Winged Foot, which stops by the consciousness only once in a while in golf-major terms, happens to be where Phil Mickelson led by two shots with four to play in the 2006 U.S. Open, only to make a horror of No. 18 and arrange a gnawing agony to last only the remainder of his life. (It cost him the only major he hasn’t won, overshadowing that human frailty on No. 18 also cost Colin Montgomerie a chance at the major that always eluded him.) It happens to be where Davis Love III won the 1997 PGA Championship with a rainbow on No. 18, with some linking that rainbow to the on-course happenings.
It happens to be where Greg Norman made a 40-footer on No. 18 at the 1984 U.S. Open so that Fuzzy Zoeller waved a mock-surrender towel from the fairway, so that Thomas Boswell wrote, “No one won the U.S. Open today and no one will forget it,” before Zoeller bested Norman in an 18-hole Monday playoff. It happens to be the site of probably the most famous golf major for brutality, the 1974 U.S. Open, where Hale Irwin won with a score of 7 over par and Dan Jenkins wrote in Sports Illustrated of the best golfers in the world, “All week they kept climbing wearily out of deep bunkers, poking their heads around trees and yelling at their putts to stop sliding toward New York City.”
For kicks, its 1929 U.S. Open went to Bobby Jones, in a 36-hole playoff, by 23 shots.
The rescheduled near-autumn Open will take place at the course of the gorgeous stone clubhouse that looks right out of the British Isles, the wilderness rough and the deathless line from Jack Nicklaus. When asked about the famous closing holes, Nos. 16-18, Nicklaus said, “The last 18 are very difficult.” Four of its five U.S. Open winners have finished over par.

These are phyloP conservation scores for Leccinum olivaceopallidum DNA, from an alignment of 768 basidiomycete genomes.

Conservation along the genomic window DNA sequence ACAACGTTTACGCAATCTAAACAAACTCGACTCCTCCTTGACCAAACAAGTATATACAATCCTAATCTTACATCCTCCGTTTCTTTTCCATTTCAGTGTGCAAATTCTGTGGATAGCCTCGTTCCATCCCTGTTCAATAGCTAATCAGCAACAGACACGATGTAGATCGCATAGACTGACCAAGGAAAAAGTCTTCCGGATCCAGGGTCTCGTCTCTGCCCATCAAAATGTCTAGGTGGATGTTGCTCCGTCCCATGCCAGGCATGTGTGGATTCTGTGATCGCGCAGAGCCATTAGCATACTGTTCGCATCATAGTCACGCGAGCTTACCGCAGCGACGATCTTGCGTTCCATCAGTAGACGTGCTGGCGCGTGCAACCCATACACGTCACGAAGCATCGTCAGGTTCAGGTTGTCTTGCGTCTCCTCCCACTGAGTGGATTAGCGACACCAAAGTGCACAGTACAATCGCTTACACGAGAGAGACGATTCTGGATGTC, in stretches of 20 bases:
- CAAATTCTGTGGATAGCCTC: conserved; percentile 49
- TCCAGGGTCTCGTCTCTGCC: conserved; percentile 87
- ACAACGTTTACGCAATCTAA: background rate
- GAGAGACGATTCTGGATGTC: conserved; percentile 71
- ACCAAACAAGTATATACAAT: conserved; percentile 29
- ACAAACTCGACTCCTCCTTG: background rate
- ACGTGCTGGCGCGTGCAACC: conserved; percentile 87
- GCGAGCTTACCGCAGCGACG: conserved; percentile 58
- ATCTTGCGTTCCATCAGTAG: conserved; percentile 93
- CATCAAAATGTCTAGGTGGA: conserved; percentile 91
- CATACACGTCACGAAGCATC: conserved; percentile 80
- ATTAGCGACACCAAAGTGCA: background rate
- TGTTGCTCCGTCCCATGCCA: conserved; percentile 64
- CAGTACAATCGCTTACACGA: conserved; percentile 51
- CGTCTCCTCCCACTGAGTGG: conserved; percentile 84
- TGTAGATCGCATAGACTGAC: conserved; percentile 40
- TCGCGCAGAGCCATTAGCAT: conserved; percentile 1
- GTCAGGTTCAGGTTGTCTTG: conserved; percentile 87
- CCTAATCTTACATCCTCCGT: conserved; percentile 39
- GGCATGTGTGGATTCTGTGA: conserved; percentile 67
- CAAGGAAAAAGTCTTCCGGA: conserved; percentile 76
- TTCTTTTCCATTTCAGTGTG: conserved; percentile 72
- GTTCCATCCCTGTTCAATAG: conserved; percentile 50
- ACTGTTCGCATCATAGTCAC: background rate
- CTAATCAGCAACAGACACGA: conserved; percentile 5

Mostly this week, even though it happens to be noted for rigor — \“If this course were human, it would sleep in a coffin,” Murray once wrote — it’s gaining note as fair, a description not always synonymous with U.S. Opens and a description players here sometimes precede with the words “very, very.” If the PGA Tour’s reactivation in June in Fort Worth meant a time of caution as it operated among few other sports and if its first major without spectators brought a sigh in August in San Francisco, this one seems apt to bring a competition people might recollect years on.
“I haven’t played a tournament yet, but so far it seems very, very hard, one of the harder ones I’ve ever played,” said Dustin Johnson, the world’s No. 1 golfer and a winner in 2016 on a U.S. Open course (Oakmont Country Club) often compared to Winged Foot for ruthlessness.
“The golf course is big. It’s hard. There’s no tricks to it,” said Gary Woodland, who won the most recent U.S. Open in June 2019 at Pebble Beach.
“Well, I think it’s right up there next to Oakmont [in Pennsylvania] and I think Carnoustie [in Scotland] as far as just sheer difficulty without even doing anything to it,” said Tiger Woods, who won U.S. Opens in 2000 at Pebble Beach, 2002 at Bethpage Black on Long Island and 2008 at Torrey Pines next to San Diego.
“Man, it’s a great test,” said Bryson DeChambeau, that noted golfer with linebacker muscle.
With that rare 14-year gap between majors, only 15 of the 144 players in the field will have played a U.S. Open at Winged Foot before. They range from Mickelson, nowadays 50, who finished at 6 over par that ghost-story day in 2006, one shot behind Geoff Ogilvy, to Sergio Garcia, nowadays 40, who missed the cut and then some at 16 over par across two days, a 78 and a 78. Paul Casey, back again after his good challenge at the PGA in San Francisco, shot a respectable 10 over par here in 2006, Ian Poulter 9 over, Steve Stricker 8 over.
But Woods, who missed that cut (76-76) shortly after his father’s death and who finished tied for 29th at 6 over in the different setup of the PGA in 1997, saw no advantage in the experience. The course, the technology and the players all have changed, he said. A constant does remain: “Pars are obviously going to be really good [scores] this week,” PGA Championship winner Collin Morikawa said, and when pars are really good, so, often, is lore.
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